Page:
Don't expect me to attempt to trace the circuit -- it is General Radio's quality construction of the period, with single-sided circuit boards, but it is too dense a construction for me to bother without serious need.
Understood. But at present, it is cheaper to buy more StroboTacs on eBay than to buy new lamps. So -- as long as the lamps with those are in good shape, you could get one, sell the lamp back on eBay, and experiment with your own StroboTac.
FWIW -- the energy per flash is in three ranges, corresponding to three flash rate ranges, so you don't overheat the lamp and burn it out too rapidly.
Enjoy, DoN.
Reply to
DoN. Nichols
According to Joseph Gwinn :
A good question. I wonder whether they have re-boxed them if selling NOS -- or whether the boxes still say EG&G? :-)
That is possible.
O.K. My examination of the device shows that only one is actually driven directly -- but the others appear to be capacitively coupled through the ribbon cable. I haven't pulled the lamp socket out, but based on the layout of the ribbon cable, I would expect the "sparker" to be the middle of the set.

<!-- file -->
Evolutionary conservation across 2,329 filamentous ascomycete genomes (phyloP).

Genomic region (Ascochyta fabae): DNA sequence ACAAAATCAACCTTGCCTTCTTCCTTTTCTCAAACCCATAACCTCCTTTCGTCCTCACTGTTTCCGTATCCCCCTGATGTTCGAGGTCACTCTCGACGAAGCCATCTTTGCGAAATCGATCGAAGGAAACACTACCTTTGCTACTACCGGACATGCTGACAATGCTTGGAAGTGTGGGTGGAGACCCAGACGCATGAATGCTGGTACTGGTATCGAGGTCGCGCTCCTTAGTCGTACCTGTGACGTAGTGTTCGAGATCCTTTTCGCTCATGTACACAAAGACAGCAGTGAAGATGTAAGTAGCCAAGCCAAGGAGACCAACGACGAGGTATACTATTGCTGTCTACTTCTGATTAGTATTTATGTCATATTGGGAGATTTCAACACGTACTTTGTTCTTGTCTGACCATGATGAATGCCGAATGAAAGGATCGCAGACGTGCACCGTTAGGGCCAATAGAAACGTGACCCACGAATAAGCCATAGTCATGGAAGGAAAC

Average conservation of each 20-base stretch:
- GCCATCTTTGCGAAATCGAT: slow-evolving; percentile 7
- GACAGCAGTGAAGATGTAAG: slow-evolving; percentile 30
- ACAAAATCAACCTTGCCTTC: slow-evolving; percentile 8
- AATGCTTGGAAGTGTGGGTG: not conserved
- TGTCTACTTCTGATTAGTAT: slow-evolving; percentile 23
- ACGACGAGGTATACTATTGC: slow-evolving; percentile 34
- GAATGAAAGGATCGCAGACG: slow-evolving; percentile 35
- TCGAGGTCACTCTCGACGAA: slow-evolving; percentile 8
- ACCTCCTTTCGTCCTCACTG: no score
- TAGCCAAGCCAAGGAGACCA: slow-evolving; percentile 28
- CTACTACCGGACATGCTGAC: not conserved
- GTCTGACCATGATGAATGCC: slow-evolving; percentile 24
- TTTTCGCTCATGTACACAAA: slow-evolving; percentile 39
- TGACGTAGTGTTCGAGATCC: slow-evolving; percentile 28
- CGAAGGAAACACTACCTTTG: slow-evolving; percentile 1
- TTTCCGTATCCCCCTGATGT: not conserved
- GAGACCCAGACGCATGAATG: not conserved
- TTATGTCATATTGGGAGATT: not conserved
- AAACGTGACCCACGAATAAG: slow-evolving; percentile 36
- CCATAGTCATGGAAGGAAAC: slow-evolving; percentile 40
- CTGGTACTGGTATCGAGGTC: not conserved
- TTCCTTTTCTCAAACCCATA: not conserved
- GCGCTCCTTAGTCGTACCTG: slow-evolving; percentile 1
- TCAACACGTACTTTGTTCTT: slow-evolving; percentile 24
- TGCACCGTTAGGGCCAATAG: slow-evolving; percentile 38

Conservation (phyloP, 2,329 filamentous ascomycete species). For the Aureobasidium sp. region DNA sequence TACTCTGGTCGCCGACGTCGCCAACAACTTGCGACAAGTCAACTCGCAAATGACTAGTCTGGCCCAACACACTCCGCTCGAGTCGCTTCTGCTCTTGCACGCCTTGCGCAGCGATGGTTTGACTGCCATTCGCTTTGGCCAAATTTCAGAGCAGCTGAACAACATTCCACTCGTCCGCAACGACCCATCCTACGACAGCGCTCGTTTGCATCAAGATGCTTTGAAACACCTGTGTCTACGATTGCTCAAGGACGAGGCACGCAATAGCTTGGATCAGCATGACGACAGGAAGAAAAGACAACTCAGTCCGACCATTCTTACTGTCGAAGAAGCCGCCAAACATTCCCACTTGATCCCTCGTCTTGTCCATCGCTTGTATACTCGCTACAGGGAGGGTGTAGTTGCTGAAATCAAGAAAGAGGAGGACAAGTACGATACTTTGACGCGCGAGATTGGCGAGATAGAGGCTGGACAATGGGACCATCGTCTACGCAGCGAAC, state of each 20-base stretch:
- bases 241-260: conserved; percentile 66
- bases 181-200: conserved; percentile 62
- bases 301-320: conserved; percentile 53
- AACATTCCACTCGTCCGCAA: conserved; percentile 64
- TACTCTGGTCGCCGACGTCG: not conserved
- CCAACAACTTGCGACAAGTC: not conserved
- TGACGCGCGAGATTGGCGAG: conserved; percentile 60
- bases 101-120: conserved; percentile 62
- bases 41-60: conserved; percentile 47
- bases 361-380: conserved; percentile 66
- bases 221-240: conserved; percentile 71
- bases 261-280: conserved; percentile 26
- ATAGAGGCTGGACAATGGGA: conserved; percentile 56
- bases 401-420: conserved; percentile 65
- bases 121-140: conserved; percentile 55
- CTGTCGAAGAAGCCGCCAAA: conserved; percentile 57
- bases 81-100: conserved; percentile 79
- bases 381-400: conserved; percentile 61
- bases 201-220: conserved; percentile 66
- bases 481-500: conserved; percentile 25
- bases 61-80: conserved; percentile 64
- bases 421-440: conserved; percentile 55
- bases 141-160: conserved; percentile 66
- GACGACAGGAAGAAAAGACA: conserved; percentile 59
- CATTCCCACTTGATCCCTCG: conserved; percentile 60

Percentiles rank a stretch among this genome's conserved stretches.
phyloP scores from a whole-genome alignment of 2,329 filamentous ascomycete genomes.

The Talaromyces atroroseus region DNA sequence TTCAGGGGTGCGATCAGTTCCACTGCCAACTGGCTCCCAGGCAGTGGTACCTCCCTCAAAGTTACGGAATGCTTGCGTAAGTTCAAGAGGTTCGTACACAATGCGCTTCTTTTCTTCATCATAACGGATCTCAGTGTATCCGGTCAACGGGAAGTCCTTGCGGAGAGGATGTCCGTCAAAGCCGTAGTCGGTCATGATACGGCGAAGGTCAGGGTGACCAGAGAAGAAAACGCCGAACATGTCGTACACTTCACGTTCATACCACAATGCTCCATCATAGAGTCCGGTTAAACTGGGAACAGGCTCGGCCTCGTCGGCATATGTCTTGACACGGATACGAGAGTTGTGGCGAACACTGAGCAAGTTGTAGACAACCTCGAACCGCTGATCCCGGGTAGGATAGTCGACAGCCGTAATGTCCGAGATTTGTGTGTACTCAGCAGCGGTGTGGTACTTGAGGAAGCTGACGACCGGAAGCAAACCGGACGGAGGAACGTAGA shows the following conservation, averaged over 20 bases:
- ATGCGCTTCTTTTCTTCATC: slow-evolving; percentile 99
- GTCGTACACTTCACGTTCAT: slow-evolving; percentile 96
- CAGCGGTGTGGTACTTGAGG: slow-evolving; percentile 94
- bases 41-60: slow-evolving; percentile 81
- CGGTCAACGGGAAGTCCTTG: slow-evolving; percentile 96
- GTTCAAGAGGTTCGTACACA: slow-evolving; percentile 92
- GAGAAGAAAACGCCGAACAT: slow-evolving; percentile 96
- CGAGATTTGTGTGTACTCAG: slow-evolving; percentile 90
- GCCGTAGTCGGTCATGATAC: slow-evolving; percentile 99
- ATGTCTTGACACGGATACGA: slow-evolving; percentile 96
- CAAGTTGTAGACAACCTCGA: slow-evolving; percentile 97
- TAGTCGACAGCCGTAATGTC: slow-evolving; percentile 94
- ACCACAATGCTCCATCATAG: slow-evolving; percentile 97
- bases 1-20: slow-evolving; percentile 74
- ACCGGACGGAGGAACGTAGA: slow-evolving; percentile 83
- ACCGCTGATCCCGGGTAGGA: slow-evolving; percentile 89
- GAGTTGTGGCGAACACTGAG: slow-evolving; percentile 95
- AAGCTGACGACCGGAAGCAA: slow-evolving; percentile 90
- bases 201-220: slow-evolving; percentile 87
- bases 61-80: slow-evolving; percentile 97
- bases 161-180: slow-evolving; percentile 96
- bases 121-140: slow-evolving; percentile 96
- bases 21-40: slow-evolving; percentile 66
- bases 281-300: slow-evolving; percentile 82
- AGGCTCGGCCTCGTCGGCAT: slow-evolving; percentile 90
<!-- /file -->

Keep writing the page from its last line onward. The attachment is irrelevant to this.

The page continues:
O.K. Good for slow rotating devices -- but not the top end.
Hmm ... the three main flash capacitors in the StroboTac are all rated at 1000 VDC -- and selected by the range switch.
It is pretty densely packed. The trigger transformer seems to be in a potted brick -- and I *think* that the capacitor is included in that brick.
Not I. One of the things that I looked for while I had it open was a circuit diagram pasted inside the case. No such luck.
O.K. A google Search lead me to a PDF file of a manual for the 1538-A Strobotac -- as slightly later version.
This says that the tube operates at 800-1000 VDC, and the trigger is 5000 V.